Illinois Moves Towards Rail Authority with Goal of Developing True High-Speed Service

» Passage by State Senate needs to be followed by House approval; Illinois would be third in the nation to specifically plan for very fast trains.

Considering the infusion of federal funds earlier this year for the state’s rail system to be only a first step towards a truly upgraded network, the Illinois State Senate last week almost unanimously approved a measure that would create a commission to evaluate the implementation of true high-speed rail service there. If passed as expected by the State House and signed by the Governor, bill SB 2571 would make Illinois the third in the country after California and Florida to actively promote the implementation of trains operating at over 150 mph.

In January, the U.S. Department of Transportation allocated $1.13 billion for upgrades to the St. Louis-Chicago mainline, enough to speed trains to 110 mph and connect the cities in just four hours.

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Final Applications Submitted for Corridor-Level High-Speed Rail Grants

» First phase of applications for Track 2 line planning and construction attracts major bid demands from California, North Carolina, Florida, Oklahoma, and Virginia.

Update (13 October): State of Indiana has applied for $2.8 billion in funds on behalf of the Midwest Regional Rail Intiative for a 110 mph line connecting Chicago and Cleveland.

Update (6 October): Federal Railroad Administration head Joseph Szabo released the following news earlier today:

“We have received numerous applications from states and groups of states for the development of high-speed and intercity passenger rail programs for grant funding from the American Recovery and Reinvestment Act.  These include 45 applications from 24 states totaling approximately $50 billion to advance high-speed rail corridor programs. We also received 214 applications from 34 states totaling $7 billion for corridor planning and smaller projects.”

All awards, according to the statement, will be announced this winter (for the $8 billion). This means that the states

Continue reading Final Applications Submitted for Corridor-Level High-Speed Rail Grants »

Southeast Minnesota Angles for Rail Link through Rochester

Linking Southeast Minnesota to the Midwest Rail Network

» But the fastest route would stop at the city’s airport rather than downtown.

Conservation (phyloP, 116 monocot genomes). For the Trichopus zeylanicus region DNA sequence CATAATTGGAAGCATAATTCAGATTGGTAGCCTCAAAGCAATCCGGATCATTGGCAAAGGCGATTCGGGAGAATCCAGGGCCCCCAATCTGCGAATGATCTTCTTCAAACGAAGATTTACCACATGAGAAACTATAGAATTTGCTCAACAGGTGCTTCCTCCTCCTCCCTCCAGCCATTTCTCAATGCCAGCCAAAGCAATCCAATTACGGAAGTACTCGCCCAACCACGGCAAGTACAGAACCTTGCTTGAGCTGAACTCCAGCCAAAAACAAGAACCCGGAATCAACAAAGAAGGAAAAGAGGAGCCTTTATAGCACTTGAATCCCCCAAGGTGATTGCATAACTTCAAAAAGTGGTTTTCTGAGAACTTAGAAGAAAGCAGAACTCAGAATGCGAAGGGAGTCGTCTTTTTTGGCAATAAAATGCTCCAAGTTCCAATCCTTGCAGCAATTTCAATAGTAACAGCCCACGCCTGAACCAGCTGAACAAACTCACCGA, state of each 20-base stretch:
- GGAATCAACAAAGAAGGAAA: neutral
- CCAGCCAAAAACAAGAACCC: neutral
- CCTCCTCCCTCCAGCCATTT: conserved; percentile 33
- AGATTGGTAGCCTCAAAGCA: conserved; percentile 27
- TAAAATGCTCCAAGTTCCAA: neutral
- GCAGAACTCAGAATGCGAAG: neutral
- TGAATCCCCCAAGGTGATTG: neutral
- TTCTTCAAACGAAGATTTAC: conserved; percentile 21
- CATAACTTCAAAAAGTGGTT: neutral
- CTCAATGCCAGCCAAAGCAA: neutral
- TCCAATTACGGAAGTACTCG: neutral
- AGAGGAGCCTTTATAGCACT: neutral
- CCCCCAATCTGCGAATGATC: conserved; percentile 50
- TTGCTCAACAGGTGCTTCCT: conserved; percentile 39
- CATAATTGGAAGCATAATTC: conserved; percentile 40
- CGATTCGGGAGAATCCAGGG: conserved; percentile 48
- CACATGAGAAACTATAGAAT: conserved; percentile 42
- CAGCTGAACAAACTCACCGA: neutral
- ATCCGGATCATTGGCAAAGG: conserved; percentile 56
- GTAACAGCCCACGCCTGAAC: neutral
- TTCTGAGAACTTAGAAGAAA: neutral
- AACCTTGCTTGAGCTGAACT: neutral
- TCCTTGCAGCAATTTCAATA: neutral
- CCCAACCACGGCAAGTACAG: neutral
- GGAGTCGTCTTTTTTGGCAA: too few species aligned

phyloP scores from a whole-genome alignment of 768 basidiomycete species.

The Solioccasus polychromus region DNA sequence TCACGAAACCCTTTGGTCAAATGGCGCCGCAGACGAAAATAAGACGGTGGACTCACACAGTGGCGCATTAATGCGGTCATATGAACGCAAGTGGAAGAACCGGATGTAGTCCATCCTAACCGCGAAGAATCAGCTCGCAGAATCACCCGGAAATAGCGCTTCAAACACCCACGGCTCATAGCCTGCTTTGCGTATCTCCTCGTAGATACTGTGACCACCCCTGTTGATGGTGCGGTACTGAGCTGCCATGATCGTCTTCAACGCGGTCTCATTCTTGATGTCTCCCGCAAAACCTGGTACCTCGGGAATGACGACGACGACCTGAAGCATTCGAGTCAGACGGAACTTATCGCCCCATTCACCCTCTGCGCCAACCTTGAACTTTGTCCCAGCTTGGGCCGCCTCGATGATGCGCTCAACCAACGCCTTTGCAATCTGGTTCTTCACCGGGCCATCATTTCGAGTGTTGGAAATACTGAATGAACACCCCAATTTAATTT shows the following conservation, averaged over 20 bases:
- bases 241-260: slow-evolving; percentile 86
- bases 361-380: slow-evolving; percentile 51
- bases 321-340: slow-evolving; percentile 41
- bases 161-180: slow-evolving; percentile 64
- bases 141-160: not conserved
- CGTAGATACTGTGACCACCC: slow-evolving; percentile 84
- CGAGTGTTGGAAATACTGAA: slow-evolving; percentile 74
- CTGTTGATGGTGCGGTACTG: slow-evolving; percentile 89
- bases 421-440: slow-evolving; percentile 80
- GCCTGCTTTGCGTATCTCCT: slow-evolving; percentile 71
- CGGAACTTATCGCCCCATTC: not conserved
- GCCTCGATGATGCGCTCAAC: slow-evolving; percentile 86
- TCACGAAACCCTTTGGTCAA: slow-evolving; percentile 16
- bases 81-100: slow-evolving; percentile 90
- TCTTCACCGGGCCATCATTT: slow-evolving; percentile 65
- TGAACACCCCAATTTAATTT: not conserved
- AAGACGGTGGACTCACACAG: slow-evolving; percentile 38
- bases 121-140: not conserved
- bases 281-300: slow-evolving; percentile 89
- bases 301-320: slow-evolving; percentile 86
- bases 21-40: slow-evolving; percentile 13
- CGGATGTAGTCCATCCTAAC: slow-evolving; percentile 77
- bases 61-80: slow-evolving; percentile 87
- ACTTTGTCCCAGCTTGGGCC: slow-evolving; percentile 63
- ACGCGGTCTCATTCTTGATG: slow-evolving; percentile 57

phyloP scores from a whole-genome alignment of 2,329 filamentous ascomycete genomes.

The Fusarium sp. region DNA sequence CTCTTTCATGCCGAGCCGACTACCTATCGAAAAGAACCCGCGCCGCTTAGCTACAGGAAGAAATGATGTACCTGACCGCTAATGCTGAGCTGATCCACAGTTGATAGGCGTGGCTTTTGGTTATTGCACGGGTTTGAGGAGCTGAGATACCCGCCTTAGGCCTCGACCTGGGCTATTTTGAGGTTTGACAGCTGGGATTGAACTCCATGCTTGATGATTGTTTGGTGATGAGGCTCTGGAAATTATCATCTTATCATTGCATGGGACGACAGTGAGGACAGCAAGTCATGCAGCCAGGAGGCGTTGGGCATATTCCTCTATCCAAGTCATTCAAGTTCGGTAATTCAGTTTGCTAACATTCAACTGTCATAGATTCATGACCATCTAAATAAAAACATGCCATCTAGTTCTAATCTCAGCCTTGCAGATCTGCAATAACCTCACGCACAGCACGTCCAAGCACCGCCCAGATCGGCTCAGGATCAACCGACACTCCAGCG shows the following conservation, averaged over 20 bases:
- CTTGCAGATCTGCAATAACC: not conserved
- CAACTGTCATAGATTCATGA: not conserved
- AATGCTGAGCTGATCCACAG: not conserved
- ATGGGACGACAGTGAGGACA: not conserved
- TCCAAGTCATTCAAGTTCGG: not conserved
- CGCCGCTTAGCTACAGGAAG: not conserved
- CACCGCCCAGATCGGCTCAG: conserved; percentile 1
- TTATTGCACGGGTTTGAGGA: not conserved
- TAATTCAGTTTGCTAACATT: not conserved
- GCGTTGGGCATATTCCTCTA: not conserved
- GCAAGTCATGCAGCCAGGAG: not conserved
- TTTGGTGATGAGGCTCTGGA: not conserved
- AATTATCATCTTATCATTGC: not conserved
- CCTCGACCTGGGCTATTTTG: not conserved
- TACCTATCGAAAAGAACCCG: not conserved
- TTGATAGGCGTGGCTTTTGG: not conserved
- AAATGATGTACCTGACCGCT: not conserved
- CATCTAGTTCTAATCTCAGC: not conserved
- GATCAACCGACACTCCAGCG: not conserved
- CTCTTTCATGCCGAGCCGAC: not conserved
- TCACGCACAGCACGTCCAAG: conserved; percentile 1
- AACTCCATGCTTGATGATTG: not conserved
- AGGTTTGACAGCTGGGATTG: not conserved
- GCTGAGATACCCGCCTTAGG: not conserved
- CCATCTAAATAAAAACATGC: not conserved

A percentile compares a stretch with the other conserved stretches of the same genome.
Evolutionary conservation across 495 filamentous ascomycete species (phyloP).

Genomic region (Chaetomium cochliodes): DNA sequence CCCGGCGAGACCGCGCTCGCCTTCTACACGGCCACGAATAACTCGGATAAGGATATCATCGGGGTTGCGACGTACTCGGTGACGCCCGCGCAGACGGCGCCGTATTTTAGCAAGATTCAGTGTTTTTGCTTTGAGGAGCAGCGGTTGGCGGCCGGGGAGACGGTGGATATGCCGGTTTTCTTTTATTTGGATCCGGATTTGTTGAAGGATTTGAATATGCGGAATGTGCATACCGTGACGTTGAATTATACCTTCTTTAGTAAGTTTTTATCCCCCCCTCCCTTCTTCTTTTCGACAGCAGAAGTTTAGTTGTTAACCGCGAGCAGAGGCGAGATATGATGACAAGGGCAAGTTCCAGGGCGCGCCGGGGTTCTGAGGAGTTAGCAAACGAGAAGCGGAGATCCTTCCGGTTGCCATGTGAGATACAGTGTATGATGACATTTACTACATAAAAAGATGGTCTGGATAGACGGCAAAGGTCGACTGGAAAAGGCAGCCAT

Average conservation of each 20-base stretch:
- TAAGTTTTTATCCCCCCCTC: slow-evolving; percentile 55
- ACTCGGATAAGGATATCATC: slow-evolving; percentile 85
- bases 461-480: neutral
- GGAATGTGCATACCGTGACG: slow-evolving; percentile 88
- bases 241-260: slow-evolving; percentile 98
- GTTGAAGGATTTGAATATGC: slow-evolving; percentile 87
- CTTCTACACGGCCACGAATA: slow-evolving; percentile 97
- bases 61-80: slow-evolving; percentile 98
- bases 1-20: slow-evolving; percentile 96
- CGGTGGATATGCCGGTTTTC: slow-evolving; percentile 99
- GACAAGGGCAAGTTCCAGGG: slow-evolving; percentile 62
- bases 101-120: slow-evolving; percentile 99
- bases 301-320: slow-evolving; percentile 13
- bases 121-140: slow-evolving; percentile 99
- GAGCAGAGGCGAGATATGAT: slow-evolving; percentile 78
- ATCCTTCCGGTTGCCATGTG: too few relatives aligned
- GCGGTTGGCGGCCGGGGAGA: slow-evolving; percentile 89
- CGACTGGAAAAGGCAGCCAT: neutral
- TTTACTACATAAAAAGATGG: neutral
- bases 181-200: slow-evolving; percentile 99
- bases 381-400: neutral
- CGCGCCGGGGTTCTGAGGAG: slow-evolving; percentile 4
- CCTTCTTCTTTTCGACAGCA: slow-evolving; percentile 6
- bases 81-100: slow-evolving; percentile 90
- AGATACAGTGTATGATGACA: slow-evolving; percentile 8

Though state of Minnesota has not been the most active advocate of new rail connections, a faster connection between the Twin Cities and Chicago has been an ubiquitous component of proposals for high-speed rail in the Midwest. The corridor’s termini are set in stone, but its exact route is not. Whereas existing Amtrak service runs along the Mississippi River from La Crosse, Wisconsin to St. Paul, residents of Rochester and the surrounding areas are pushing for the improved line to run through southeast Minnesota. A new study demonstrates the advantages of such a detour, but its lack of connection through downtown Rochester could ultimately prove to be a major limitation.

The Southeast Minnesota Rail Alliance report compares several different routes through the state, including the 130-mile existing corridor that parallels the river and a new

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Major Study Advocates 220 Mph Operation on Chicago-St. Louis Run

Midwest High Speed Rail Association envisions a less than two-hour express trip between the cities.

Today, the Midwest High Speed Rail Association released a major report studying 220 mph train service between Chicago and St. Louis. Though the project has yet to be endorsed by any government officials, the Association’s study will stimulate further discussion about the level of investment necessary for the link between the two cities. More importantly, the study’s conclusions indicate that Illinois’ existing plans for 110 mph, four-hour service between the metro regions are out of date and under-scaled to meet travel needs in the Midwest.

The study, completed by consultant Tran Systems, was commissioned by the Association to determine costs and other elements of a potential very-fast service across the state of Illinois. The main challenge of the report was to compare the existing Amtrak corridor, which runs almost directly from Chicago to

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Does Senator Bond Have it Right?

» A minimal investment in rail between Chicago and St. Louis won’t get Americans excited about fast trains.

Since Congress approved $8 billion for high-speed rail in this year’s stimulus bill, Illinois has been pushing hard for improvements along the Chicago-St. Louis corridor, which they contend should be the first investment in a Midwest-wide network of fast railways. Now governors Pat Quinn (D) of Illinois and Jay Nixon (D) of Missouri are pledging to work together to fund the corridor connecting their two states. But for now, their efforts are focused on an anemic project that will ramp up speeds to only 110 mph, reducing the journey time between the two cities from five hours today to less than four. Mr. Nixon said yesterday that he’d like to eventually speed trains to 210 mph, but the $8 billion authorized for projects around the nation won’t be nearly enough to

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The Site / The Fight

by Yonah Freemark

yfreemark (at) thetransportpolitic (dot) com

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